The medium’s rapid advancement revolutionized life styles everywhere. Here at the flip of a switch was a friendly companion that ushered in the universal pleasures of drama, comedy, and music while also providing a keyhole peep at history in the making. The boob tube, as it later came to be dubbed, might be fuzzy at times and unexciting at others, but its images were captivating and mesmerizing. As such, there was the hope that it might bring us all together in an unparalleled march of progress.

The impact was swift and broad. With its steady diet of escapist fare, television began challenging Hollywood’s film dominance with an array of marquee attractions ranging from the humor of Jack Benny and Milton Berle to the Western shoot-em-ups such as Gunsmoke and Wagon Train. Dragnet and Perry Mason quickly captured the market for law and order. NBC’s 15-minute Camel News Caravan with John Cameron Swayze and his ever-present cigarette was a nightly must, even if serious stories were sometimes subordinated to parades and fashion shows. More significantly, television was moving ahead as a powerful force in the political arena, beginning with its bare-bones presence at the 1948 Democratic and Republican conventions.

Prodded by the respected Murrow, CBS began pioneering in hour-long documentaries that exposed political corruption and the seamier side of American life. The televised Congressional hearings of the bitter 1954 fight between the Army and Wisconsin’s demagogic Sen. Joseph McCarthy over purported Communist infiltration of the military were instrumental in curbing his reckless abuse of power. Six years later the cameras played an even more crucial role when John F.Kennedy and Richard Nixon met in Chicago in the first of a series of televised presidential debates, with Kennedy’s bravura performance setting him on the road to victory in November.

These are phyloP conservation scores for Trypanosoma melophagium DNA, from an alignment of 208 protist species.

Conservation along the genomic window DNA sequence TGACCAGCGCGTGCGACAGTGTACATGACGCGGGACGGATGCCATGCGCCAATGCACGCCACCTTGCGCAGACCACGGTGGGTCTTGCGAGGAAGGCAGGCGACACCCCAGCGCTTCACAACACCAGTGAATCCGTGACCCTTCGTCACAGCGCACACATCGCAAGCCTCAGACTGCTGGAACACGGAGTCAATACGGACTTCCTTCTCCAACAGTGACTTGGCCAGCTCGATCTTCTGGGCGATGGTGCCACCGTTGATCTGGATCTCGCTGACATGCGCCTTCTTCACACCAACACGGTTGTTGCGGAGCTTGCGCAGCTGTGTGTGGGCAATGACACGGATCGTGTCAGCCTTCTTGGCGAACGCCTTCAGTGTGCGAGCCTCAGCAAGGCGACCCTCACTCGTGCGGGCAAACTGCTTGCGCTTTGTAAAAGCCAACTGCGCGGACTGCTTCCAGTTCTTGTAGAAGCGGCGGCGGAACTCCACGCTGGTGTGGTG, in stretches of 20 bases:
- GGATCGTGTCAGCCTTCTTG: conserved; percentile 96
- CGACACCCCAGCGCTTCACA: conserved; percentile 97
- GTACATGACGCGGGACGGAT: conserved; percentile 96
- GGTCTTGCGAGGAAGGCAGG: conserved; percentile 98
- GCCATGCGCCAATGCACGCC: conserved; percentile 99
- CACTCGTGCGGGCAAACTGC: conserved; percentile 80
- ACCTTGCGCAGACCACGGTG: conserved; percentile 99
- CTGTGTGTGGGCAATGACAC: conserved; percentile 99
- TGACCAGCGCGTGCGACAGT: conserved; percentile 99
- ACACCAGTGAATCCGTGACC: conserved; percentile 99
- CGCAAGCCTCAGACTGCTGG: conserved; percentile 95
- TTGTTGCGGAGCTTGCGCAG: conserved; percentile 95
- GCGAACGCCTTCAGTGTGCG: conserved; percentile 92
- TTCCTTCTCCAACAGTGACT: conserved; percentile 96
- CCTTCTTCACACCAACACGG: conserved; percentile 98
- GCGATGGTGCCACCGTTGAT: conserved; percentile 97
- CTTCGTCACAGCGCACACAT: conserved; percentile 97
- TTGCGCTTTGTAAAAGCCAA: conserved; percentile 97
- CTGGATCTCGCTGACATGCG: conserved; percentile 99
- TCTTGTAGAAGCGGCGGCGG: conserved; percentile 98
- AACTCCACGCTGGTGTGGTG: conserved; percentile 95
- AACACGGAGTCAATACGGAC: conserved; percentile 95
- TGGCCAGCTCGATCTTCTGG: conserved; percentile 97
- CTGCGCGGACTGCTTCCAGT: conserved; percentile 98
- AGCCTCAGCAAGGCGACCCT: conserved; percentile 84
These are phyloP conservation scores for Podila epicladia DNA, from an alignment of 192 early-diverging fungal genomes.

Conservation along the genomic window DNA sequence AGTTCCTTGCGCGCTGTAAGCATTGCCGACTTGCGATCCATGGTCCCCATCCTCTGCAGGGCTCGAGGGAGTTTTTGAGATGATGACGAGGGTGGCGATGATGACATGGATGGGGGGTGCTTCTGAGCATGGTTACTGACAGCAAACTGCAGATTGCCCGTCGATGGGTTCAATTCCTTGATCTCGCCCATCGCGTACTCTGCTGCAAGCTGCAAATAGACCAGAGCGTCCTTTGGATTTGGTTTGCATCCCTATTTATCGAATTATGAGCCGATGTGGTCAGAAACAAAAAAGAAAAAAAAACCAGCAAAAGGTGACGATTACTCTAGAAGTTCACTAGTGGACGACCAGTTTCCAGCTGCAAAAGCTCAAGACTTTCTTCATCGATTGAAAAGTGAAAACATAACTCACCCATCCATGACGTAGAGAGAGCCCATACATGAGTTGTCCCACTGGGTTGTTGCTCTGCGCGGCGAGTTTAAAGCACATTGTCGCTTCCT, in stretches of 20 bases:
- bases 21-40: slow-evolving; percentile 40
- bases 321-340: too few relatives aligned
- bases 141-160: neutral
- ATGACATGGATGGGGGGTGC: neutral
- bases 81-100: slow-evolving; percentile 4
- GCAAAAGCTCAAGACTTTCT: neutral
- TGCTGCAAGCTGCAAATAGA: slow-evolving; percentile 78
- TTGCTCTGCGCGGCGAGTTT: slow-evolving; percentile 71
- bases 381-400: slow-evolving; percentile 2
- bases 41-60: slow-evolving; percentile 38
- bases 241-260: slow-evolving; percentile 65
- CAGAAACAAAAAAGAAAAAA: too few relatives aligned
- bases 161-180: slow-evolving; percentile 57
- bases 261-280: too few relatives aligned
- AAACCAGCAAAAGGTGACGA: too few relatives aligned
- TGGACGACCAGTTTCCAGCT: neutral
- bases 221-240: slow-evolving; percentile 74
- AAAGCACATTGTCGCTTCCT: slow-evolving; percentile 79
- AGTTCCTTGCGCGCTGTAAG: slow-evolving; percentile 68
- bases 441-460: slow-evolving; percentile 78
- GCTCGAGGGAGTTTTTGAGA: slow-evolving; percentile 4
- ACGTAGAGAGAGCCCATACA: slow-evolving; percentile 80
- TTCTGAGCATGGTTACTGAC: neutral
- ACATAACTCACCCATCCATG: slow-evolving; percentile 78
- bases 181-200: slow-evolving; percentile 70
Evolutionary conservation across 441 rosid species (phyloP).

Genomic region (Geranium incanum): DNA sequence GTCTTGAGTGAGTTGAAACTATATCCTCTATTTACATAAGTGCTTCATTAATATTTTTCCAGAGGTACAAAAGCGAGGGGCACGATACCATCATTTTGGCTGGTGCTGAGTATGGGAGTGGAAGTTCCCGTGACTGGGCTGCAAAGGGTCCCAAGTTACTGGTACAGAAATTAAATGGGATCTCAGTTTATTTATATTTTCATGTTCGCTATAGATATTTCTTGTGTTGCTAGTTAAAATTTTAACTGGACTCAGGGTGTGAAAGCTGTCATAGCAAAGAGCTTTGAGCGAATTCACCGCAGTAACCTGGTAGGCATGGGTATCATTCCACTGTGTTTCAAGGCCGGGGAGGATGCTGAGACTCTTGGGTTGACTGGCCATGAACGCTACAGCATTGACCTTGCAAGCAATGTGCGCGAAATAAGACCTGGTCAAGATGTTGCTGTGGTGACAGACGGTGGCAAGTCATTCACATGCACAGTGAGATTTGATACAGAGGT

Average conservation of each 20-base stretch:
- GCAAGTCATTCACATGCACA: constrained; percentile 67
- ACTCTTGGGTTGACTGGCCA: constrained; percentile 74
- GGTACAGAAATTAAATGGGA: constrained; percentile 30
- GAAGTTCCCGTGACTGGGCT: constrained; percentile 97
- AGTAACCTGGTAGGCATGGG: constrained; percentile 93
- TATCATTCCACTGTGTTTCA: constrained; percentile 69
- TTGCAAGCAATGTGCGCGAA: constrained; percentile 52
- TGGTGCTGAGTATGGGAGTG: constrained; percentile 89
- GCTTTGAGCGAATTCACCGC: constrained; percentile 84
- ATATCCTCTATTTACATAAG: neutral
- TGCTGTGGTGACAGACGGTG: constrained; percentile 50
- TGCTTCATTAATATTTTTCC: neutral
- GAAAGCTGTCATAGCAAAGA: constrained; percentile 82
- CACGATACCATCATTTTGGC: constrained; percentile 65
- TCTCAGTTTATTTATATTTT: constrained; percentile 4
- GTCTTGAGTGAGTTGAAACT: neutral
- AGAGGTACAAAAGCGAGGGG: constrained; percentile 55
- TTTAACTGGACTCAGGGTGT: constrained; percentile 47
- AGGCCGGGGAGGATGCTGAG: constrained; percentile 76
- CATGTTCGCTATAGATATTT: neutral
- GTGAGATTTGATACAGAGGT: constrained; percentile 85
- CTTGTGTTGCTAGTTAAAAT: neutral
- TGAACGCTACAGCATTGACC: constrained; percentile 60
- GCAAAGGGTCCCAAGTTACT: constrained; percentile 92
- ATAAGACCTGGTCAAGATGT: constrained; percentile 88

Americans began warming to a host of new and distinctive personalities—Dave Garroway, Kukla, Fran and Ollie, Steve Allen, Jack Paar, Jackie Gleason, Imogene Coca, Sid Caesar, Ernie Kovacs, Mary Tyler Moore, Carol Burnett, among many. Some of the new stars sparkled in comedy and musical variety programs such as The Ed Sullivan Show, which remained around for 23 years. There also was room for a more serious side. Tapping into the talents of younger playwrights, the networks presented a star-studded line-up of weekly dramas that included Playhouse 90, Studio One, Kraft Television Theater and The U.S.Steel Hour.

In the public affairs arena, NBC’s esteemed Meet the Press came over from radio and a new team of Chet Huntley and David Brinkley rode to national prominence as the engaging twosome who helped the country make sense of the 1956 political conventions and elections.The Camel Caravan soon gave way to a more professional type of journalism as the networks began delivering daily half-hour wrap-ups of the world’s top stories. Network newsrooms were rapidly expanded with the addition of proven reporters recruited from leading newspapers and magazines, and by the mid-60’s an avuncular old pro presiding over CBS Evening News, Walter Cronkite, was being hailed by Time as the most trusted man in the country.

Moreover, by its presence at transcendent events, television was becoming the great window to the world. Peoples everywhere shared in the grief when two Kennedys and Martin Luther King were assassinated. And they rejoiced in the spectacularly magic moment of man’s flight to the moon, watched by 600 million world-wide. The medium’s power to shape lives was proving to be enormous. The brutal attacks against civil rights workers aroused the nation’s conscience to the need to right ancient wrongs. The bloody scenes of faraway jungle warfare helped persuade Americans that Vietnam was a lost cause. And the explosive testimony of the president’s men during the Watergate investigation began to sway public opinion against Richard Nixon and hastened his departure from the White House.